Fri, 10 May 2013 10:00:00 GMT | By Sapa

New Government School To Improve Skills And Ethics

Government will establish its own government school in order to improve skills, ethics and professionalism in the public sector, Public Service and Administration Minister Lindiwe Sisulu said on Thursday.

School (© Gallo Images)

"This school will educate, train, professionalise and develop a highly capable, skilled, socially and committed public service cadreship with a sense of national duty and a common culture and ethos," Sisulu said in a speech prepared for delivery.

"As a recognition of our public need that there is a ‘competency gap filling' among public servants that is urgent, the school will be established before the end of October this year."

"Our new school of government will as a consequence seek to institutionalise a culture of professionalism and innovative thinking within the public service and serve as a catalyst for reform" she said.

Sisulu said regardless of a person's political orientation, religious background, rank or seniority "for as long as you are a public servant you will attend this school."

She told the Tshwane branch of the Black Management Forum that government existed to meet the basic needs of people.

"Governments exist fundamentally to meet the basic and human needs of its people and to create an environment where they can exercise their right to life and right to freedom."

However, government had experienced complexities as a result of influences of the global economic and fiscal crises.

Sisulu said the National Development Plan identified that the country needed to improve its efficiency in the state machinery.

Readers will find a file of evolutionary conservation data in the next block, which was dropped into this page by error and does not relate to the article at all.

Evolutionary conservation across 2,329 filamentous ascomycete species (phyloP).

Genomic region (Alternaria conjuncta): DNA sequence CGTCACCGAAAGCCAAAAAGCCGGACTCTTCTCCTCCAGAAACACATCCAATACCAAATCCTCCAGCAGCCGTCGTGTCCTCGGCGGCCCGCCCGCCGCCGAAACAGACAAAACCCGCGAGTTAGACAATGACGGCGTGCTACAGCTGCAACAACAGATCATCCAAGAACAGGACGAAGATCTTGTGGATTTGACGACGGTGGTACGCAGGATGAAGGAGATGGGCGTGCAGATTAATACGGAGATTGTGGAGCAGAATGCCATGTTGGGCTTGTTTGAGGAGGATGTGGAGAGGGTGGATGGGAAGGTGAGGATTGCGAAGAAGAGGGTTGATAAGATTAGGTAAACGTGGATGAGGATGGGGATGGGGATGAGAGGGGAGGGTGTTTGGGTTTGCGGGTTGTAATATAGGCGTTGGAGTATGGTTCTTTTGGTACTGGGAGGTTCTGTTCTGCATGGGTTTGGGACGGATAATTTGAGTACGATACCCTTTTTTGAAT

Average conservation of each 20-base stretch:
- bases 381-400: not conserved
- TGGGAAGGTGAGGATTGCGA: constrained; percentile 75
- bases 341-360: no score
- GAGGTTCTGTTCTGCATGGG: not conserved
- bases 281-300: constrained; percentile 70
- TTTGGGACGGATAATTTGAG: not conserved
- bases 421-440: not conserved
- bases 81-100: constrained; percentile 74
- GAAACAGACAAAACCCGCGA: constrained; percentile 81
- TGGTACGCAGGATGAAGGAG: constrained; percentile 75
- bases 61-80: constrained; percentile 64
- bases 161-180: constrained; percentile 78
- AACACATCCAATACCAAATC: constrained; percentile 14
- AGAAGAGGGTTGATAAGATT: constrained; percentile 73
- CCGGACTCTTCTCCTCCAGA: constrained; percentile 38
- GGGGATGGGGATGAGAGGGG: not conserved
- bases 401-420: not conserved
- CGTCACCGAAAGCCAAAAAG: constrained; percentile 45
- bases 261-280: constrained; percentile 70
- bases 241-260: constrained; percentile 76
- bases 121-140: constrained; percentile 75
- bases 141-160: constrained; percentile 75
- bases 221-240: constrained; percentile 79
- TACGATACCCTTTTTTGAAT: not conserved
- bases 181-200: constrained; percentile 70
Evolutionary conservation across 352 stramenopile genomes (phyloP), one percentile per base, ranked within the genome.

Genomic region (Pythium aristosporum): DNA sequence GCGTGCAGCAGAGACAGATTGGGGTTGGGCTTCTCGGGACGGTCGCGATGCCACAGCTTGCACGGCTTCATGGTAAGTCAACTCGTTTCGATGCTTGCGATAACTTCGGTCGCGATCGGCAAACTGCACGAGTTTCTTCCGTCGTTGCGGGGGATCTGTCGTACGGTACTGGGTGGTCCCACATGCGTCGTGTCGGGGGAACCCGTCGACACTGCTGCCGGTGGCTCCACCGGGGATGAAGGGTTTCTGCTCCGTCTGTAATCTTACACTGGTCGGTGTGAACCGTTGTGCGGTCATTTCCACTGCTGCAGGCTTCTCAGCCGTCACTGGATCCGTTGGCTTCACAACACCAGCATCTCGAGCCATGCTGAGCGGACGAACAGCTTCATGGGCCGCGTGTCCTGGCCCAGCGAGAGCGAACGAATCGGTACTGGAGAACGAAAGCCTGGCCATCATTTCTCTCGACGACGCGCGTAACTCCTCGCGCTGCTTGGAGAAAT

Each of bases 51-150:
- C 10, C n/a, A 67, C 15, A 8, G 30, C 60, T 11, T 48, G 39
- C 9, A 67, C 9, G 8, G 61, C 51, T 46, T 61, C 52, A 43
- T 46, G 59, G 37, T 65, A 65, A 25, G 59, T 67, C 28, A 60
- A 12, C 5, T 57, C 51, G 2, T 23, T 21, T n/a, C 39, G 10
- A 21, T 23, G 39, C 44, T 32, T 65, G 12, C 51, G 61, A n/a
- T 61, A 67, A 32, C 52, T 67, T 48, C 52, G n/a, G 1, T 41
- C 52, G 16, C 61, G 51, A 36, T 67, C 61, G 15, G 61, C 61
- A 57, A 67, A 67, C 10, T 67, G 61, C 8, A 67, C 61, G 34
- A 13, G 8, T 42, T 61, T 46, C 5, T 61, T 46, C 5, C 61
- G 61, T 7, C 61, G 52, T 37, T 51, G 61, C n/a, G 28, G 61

She said to achieve the developmental state discussed in the NDP, government must ensure that state administration at all levels was effective, efficient, professional and capable.

The first space at which government moved was to engage labour through the 2012 collective agreement, she said.

"We jointly committed that our citizens are entitled to have a professional public service rewarded for hard work," she said.

To professionalise the public sector, government took a decision to investigate salary levels to ensure that public servants were appropriately remunerated.

"Here the notion of equal work for equal pay has been mooted."

An office of standards of compliance had since been established with the department to promote a high standard of professional ethics and compliance to norms and standards across the public service.

"Our view is that this office will detect, intervene and assist in developing managerial and supervisory systems, especially in the areas of human resource and financial management" Sisulu said.

"Our view is that our citizens' contact and access to public services and goods must be similar across the length and breadth of our country, irrespective of whether it is in a metropole or rural village."

national conversation

news features


    A retrospective mortality study conducted by Doctors Without Borders (MSF) among Central African refugees in Sido, Chad, reveals extreme levels of death during a violent crackdown against the Central African Republic’s (CAR) Muslim minority.

  • Dystopian fantasy distracts from our dystopian reality

    Two millennia ago the Roman commentator Juvenal wrote of “panem et circensis,” bread and circuses, to demonstrate how the masses had abandoned political responsibility in exchange for full bellies and extreme entertainment. In Juvenal’s times entertainment was of the gladiatorial variety.

  • Van Zijl at it again – for charity and Madiba

    Serial record breaker Andre van Zijl, who has broken 43 different world records of the less common variety, is at it again as he seeks to cycle 6,700km on a spinning bike while sitting in a car.

  • South Sudan crisis  REUTERS

    Children in parts of South Sudan are suffering from shocking rates of malnutrition, the Doctors Without Borders said on Tuesday.

  • MSF racing against time in Ebola outbreak

    Over the last two weeks, Médecins Sans Frontières/Doctors Without Borders (MSF) has treated more than 70 patients with symptoms resembling those of Ebola in Kailahun treatment centre, eastern Sierra Leone. MSF is concerned about a possible increase in patients in the coming weeks, as teams on the ground are working to find people who have the virus.

Download Skype
Visit for more news on Now!